Ilya Nikolaevich Ulyanov and Maria Alexandrovna Ulyanova (Lenin's parents)					 					Wikimedia commons
Ilya Nikolaevich Ulyanov and Maria Alexandrovna Ulyanova (Lenin's parents) Wikimedia commons

Even the monument to Wylie had a twist in its fate. For almost a century it stood in front of the main building of the Military Medical Academy. But in 1948 during the campaign against cosmopolitanism, the long-deceased physician was, it suddenly turned out, an English spy. The monument was dismantled, and from 1949 to 1964 it was not accessible to the general public.

It was put up again not in front of the Military Medical Academy, but in a small park near the Mikhailovsky Hospital — the hospital built on “lobster money.”

But Russia’s epic love affair with seafood did not end here. In the 1930s and 50s crabs appeared on Soviet store shelves and were even exported under the brand name CHATKA. They were good in both simple salads and in intricate banquet dishes.

					Crab in aspic with fish cream puffs from the book Kulinaria (1955).
Crab in aspic with fish cream puffs from the book Kulinaria (1955).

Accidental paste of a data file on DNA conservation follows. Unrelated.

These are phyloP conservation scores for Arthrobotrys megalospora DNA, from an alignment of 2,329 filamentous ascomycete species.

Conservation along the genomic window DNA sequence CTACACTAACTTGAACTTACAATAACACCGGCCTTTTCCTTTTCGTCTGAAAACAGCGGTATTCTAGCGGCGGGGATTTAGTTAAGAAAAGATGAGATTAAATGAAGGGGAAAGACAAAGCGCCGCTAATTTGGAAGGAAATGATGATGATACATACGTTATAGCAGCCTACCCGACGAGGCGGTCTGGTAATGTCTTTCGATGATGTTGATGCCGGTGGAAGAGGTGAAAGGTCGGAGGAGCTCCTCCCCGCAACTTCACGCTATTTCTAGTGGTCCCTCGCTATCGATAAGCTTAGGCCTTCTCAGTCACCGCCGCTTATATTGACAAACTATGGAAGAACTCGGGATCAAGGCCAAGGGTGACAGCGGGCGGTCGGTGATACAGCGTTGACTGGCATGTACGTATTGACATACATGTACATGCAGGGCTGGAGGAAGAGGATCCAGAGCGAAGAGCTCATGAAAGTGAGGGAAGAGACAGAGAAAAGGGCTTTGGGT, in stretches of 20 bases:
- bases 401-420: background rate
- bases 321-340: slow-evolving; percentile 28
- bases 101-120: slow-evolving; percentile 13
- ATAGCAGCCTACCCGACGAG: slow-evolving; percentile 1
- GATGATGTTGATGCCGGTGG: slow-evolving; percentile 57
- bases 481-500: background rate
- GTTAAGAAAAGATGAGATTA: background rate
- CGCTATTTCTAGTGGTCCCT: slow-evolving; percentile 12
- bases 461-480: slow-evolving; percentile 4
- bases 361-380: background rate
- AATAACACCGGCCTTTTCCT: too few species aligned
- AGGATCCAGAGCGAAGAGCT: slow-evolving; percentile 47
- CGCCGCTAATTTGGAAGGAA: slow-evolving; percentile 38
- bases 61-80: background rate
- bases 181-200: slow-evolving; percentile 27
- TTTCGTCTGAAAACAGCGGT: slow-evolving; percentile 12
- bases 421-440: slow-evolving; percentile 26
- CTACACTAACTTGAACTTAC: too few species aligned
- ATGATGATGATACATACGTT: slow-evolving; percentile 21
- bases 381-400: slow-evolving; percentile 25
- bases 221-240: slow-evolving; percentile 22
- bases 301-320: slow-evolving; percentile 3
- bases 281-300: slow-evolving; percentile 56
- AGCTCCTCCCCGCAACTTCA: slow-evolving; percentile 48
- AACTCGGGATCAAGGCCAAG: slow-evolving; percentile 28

The building of communism, announced by Nikita Khrushchev in the early '60s, caused quite a stir in society by 1980. In fact, by that time, the lack of basic foodstuffs was becoming more and more apparent. No one could find crab and lobster on store shelves. Ordinary cans of squid were becoming a holiday meal.

And then the Soviet authorities decided on an experiment: crab sticks. Invented in Japan, by 1984 they were being produced at a Murmansk factory called Protein. At the time Soviet people thought this was a delicacy. Its taste was different from today's versions. The technical specifications of 1985 stated that this imitation crab meat was to be made with minced shrimp or cod fish with flavorings and crab meat essence. Modern production and advances in the chemical industry have changed the ingredients somewhat, but the principle remains the same — the more expensive it is, the more natural it is.

Crab stick salad was a great hit of Soviet cuisine for many years, and even today it is served on holiday tables. Let’s not forget this simple and inexpensive dish.

Crab Stick and Red Caviar Salad


  • 150g (about 5 ½ oz) crab sticks
  • 3 eggs
  • 1 orange
  • 100 g (3.5 oz) canned corn
  • 2 Tbsp red caviar
  • 2 Tbsp mayonnaise


  • Boil eggs and then cool them.
  • Peel orange and remove pith.
  • Dice crab sticks, orange and eggs.
  • Put all the ingredient in bowl, mix gently and dress with mayonnaise; add a dollop of caviar on top.
  • Salt to taste (if the caviar isn’t salty enough).

										 					Pavel and Olga Syutkin
Pavel and Olga Syutkin